Finding Contentment, Where We Are…

by Rosalie Dores on 15th January 2018

 

At the turn of the New Year, I found myself pondering what to write about in my New Years blog. An email from my Mum arrived in my inbox expressing all that she was grateful for in 2017. This inspired me. Often the New Year is about projecting our unmet desires, goals and projects into the open space of time that lies before us. What if it were about learning to find contentment in what we have.

It can be helpful to have aspirations and goals, they help us to orient, to improve our ways of being in the world, our quality of life. When they dominate our lives, they literally steal the present moment from beneath our feet.The quest for being, becoming and having more is nurtured by the Western culture in which we live.  Leaning into a brighter, wealthier, happier future. Glossy magazines, slick movies, social media and advertising bombard us with glowing images of what life could be like. We unconsciously assimilate these messages, developing a chronic sense of lack, inadequacy and discontent that drive the quest for more. We find ourselves hankering for the perfect self, soul mate, dream job, home…fill in the dots. We need to be more, have more, become more. I feel exhausted writing it!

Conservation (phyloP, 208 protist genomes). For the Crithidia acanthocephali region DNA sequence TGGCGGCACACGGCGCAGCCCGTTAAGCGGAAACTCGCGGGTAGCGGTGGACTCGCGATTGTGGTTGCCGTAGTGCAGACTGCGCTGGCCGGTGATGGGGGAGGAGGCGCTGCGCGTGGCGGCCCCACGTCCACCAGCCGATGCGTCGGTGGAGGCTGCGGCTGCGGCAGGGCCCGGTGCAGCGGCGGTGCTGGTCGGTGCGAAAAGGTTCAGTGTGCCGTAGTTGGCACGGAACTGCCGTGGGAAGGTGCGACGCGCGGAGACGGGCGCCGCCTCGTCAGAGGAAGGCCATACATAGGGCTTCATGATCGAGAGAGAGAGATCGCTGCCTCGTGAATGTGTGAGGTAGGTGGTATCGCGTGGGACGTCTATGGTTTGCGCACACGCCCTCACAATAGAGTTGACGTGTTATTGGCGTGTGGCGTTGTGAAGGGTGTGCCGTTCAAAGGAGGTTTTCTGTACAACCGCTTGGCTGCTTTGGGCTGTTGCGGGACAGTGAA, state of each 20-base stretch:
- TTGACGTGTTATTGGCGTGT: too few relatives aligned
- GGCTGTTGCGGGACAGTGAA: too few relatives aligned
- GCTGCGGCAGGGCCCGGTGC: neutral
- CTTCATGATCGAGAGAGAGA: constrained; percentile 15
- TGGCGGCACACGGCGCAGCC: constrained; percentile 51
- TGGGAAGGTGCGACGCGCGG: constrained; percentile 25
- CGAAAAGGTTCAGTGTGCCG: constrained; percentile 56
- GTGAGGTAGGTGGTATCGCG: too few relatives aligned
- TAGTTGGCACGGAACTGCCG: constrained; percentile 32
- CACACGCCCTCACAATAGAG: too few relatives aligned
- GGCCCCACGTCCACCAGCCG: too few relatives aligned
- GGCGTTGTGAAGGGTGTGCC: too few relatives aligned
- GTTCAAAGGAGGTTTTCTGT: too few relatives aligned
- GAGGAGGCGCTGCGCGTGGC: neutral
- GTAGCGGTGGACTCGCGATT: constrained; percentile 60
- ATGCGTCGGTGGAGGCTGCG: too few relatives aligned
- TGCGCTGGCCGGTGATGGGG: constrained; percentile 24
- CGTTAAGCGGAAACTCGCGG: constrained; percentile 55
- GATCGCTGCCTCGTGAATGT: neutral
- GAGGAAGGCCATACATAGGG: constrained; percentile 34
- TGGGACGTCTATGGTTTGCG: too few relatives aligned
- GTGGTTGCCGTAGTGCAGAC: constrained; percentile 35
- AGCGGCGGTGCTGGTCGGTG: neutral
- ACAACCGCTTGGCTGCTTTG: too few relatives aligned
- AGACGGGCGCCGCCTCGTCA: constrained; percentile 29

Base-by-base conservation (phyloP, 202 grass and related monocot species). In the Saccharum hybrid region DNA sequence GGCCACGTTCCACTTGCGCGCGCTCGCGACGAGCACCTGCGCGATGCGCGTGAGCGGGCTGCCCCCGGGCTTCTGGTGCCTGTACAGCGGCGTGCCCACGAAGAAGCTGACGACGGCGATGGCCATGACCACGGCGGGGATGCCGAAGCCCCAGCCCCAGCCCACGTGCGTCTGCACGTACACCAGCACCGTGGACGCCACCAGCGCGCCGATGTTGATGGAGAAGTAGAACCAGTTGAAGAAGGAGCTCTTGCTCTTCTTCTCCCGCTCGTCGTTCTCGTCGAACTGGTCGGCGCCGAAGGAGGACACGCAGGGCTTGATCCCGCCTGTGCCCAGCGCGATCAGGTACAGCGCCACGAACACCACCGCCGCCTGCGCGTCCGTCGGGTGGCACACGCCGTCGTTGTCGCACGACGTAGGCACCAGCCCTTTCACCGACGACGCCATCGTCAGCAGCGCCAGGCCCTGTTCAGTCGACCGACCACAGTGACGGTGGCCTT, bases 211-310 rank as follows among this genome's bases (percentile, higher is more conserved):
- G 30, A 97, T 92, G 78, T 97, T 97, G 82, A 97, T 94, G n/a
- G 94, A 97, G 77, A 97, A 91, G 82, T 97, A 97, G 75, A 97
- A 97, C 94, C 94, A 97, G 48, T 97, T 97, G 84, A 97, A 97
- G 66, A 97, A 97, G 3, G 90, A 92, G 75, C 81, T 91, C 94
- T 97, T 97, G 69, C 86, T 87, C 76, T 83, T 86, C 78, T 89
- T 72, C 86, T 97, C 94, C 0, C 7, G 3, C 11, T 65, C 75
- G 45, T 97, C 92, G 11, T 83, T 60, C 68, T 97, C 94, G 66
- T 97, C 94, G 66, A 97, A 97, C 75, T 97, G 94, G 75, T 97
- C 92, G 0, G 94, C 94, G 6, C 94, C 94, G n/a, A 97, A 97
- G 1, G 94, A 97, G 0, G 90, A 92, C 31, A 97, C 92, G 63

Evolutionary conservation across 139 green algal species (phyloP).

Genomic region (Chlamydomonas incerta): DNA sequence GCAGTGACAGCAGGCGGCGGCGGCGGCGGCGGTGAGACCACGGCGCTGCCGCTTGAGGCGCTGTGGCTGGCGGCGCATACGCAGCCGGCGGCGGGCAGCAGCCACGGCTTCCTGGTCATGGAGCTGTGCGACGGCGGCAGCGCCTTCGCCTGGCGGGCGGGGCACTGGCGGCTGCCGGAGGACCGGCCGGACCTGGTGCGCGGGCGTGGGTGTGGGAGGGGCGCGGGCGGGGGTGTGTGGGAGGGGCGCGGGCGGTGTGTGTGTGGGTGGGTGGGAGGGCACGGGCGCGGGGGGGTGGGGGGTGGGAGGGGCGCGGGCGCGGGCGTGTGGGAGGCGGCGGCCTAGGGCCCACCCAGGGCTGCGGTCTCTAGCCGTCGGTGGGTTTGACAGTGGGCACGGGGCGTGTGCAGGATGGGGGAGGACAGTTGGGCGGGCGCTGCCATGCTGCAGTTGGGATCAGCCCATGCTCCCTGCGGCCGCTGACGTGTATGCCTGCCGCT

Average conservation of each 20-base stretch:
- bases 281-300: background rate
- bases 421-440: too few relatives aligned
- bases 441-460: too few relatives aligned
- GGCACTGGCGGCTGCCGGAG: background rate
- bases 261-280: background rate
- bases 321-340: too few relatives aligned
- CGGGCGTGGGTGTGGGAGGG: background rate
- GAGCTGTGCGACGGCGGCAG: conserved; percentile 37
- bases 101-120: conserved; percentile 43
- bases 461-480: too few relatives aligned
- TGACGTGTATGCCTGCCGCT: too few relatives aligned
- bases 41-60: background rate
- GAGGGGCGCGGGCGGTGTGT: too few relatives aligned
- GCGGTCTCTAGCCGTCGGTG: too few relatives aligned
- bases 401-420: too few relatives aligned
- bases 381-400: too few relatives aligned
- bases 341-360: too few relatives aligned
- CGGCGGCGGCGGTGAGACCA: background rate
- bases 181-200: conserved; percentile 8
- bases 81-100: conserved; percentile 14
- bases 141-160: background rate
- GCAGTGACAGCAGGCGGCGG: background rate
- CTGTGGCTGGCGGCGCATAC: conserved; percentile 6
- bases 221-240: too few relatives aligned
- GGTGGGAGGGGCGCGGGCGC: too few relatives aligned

Jon Kabat-Zinn recently added an attitudinal foundation to his list of relational qualities that support mindfulness, gratitude. In gratitude lies, contentment. We do not have be, become or have more to be contented? We only need to train ourselves to look for what is already present in our life experience? To learn how to appreciate more fully what we do have, whether that is our health, our homes, our friendships, the list goes on.

The bard Bob Marley sings in his poignant song Rat Race:

‘In the abundance of water, the fool is thirsty.’

We have so much, here in the West, and yet it seems that the more ‘things’ we get, the less fulfilled we are. What if fulfilment lies not in getting more, but in ‘being’, more? I love this wise story, The Fisherman and The Businessman.’

 

 

 

 

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